Australian Historical Fiction: Indigenous Origins, Colonialism, and Diaspora

In 1968, Robert Hughes, Australian expatriate critic and author of The Fatal Shore (Vintage, 1988), wrote a review in The Times of Thomas Keneally’s novel Bring Larks and Heroes (Cassell, 1967) after Keneally won the prestigious Miles Franklin Award. Hughes stated: “The truth is that Australian literature does not exist. There is only world literature, in which few, if any, Australian writers have had a role at all. On the evidence of this book, Keneally yet may.”1

Hughes’ cautious prediction was prescient. Keneally won the Man Booker Prize in 1982 for Schindler’s Ark (Hodder & Stoughton, 1982). The book garnered both critical acclaim and commercial success in its depiction of a flawed protagonist who, despite being a Nazi Party member, shows heroism and compassion by saving Polish Jews from slaughter during the Holocaust. The novel subsequently was adapted in 1993 into Steven Spielberg’s film, Schindler’s List. Box-office takings and book sales numbered in the millions. Furthermore, prior to Schindler’s Ark winning in 1982, three of Keneally’s novels were shortlisted for the Booker in 1972, 1975 and 1979.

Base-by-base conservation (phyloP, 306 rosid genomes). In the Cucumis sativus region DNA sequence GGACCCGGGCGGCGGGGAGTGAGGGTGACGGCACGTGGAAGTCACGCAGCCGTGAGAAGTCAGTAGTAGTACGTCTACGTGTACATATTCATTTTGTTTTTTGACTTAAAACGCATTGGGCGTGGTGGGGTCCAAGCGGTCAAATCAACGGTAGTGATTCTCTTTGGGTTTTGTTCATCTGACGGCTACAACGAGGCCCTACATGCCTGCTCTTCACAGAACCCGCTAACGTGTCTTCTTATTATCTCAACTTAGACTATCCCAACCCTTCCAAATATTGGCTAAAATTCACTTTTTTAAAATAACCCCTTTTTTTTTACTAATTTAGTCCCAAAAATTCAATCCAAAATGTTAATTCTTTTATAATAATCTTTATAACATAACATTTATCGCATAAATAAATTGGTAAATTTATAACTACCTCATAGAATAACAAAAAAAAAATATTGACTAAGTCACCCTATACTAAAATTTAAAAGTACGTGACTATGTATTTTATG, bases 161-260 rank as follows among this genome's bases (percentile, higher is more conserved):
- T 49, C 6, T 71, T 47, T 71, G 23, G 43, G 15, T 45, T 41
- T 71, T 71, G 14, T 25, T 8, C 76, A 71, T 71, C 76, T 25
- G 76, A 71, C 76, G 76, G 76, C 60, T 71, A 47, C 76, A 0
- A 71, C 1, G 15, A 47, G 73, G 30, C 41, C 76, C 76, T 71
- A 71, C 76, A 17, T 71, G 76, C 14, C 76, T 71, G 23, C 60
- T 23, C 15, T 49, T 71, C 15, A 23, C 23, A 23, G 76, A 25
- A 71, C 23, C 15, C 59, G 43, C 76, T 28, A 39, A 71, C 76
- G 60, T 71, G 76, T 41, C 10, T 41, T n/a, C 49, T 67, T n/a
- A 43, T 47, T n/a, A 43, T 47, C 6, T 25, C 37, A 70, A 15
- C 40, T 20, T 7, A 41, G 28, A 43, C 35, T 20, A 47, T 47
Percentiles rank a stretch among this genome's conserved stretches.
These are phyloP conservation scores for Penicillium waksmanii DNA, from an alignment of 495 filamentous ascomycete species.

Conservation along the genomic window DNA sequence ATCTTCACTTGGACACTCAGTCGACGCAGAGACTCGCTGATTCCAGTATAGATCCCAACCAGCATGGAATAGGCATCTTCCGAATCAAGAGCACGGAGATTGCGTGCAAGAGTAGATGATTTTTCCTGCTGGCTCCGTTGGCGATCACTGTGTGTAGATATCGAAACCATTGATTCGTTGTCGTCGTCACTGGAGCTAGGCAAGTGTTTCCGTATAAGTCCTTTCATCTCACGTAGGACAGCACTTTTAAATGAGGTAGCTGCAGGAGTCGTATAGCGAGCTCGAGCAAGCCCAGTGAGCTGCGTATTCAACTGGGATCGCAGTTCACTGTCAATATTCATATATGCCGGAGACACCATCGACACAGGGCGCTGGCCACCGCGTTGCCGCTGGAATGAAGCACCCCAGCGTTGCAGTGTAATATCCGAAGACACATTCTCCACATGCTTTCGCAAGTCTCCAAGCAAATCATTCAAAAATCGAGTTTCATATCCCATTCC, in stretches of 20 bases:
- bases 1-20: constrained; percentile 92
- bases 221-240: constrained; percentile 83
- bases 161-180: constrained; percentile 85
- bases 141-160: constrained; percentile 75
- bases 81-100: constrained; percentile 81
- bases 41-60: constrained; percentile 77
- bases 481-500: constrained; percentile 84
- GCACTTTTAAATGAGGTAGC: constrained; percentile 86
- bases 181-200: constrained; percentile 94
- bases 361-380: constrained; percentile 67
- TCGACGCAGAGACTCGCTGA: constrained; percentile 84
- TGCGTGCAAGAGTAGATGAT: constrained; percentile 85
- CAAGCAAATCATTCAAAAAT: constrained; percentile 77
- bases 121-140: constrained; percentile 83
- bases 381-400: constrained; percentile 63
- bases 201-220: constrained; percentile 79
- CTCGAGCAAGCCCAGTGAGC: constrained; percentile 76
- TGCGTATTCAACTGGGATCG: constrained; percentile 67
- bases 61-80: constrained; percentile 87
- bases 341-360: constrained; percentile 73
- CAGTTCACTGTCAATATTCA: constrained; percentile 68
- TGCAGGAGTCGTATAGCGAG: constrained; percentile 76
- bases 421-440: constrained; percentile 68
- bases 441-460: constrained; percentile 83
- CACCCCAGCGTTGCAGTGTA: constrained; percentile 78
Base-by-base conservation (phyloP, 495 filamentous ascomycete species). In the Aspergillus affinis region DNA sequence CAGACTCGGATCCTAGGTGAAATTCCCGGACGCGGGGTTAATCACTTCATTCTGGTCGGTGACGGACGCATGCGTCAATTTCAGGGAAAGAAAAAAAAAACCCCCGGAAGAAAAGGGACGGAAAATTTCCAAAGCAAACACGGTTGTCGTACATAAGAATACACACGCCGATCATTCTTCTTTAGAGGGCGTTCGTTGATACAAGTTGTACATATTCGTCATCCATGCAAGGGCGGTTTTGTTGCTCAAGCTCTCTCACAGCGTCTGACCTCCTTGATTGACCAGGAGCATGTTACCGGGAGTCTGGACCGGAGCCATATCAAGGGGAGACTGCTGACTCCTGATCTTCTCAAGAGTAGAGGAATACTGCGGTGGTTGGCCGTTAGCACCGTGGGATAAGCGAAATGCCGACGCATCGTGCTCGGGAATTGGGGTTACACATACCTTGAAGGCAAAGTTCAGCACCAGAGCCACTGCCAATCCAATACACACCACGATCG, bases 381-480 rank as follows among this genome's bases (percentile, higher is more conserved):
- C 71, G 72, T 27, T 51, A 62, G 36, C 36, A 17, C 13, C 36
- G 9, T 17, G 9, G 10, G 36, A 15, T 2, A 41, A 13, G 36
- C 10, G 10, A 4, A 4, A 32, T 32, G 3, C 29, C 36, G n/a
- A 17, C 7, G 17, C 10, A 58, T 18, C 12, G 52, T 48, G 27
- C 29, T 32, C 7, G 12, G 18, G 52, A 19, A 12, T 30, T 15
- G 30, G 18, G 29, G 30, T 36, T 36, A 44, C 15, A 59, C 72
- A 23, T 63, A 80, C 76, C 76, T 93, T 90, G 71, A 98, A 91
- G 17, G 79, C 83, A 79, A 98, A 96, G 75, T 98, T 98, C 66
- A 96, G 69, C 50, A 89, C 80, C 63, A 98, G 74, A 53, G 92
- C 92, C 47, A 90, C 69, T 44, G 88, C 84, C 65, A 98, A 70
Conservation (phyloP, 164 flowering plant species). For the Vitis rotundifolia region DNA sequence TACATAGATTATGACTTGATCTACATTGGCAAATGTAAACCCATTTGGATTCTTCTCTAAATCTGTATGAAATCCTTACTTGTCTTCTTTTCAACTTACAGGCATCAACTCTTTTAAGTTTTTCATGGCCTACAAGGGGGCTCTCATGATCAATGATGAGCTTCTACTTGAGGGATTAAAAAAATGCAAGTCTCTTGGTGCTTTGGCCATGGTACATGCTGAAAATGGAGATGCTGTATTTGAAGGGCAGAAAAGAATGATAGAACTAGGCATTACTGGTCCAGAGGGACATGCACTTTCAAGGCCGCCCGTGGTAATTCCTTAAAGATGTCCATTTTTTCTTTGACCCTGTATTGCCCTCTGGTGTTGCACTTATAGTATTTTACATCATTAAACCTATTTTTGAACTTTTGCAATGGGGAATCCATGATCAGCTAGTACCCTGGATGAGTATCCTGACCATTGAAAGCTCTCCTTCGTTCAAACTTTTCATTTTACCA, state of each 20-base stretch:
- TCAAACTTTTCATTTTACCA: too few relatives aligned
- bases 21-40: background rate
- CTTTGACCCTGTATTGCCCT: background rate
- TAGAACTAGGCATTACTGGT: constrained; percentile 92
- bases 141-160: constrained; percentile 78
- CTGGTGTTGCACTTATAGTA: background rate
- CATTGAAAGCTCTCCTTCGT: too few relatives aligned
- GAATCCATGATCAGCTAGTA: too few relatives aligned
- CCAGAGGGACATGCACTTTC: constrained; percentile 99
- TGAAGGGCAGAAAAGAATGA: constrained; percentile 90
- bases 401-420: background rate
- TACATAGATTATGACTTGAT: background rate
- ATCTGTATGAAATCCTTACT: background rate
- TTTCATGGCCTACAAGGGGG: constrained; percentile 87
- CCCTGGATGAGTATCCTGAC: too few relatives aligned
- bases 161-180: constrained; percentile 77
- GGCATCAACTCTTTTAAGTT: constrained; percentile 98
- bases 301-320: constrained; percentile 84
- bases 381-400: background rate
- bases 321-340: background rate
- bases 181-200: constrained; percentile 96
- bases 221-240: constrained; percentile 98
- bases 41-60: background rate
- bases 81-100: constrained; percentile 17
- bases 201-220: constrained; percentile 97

Hughes’ assertion regarding the non-existence of “Australian literature” can be challenged as a case of cultural cringe (i.e. a perception that one’s own culture is inferior to that of other countries). The Miles Franklin Award was inaugurated in 1957, more than a decade before the Booker in 1969, through an endowment from author Stella Miles Franklin, to celebrate literature unique to “Australian Life in any of its phases.”2 Franklin, author of the Australian classic, My Brilliant Career (William Blackwood & Sons, 1901), and an historical novelist herself with All That Swagger (Angus & Robertson, 1936), stated: “Without an indigenous literature people can remain alien in their own soil. An unsung country does not fully exist or enjoy adequate international exchange of the inner life… a country must be portrayed by those who love it or hate it as their dwelling place…or remain dumb among its contemporaries.”3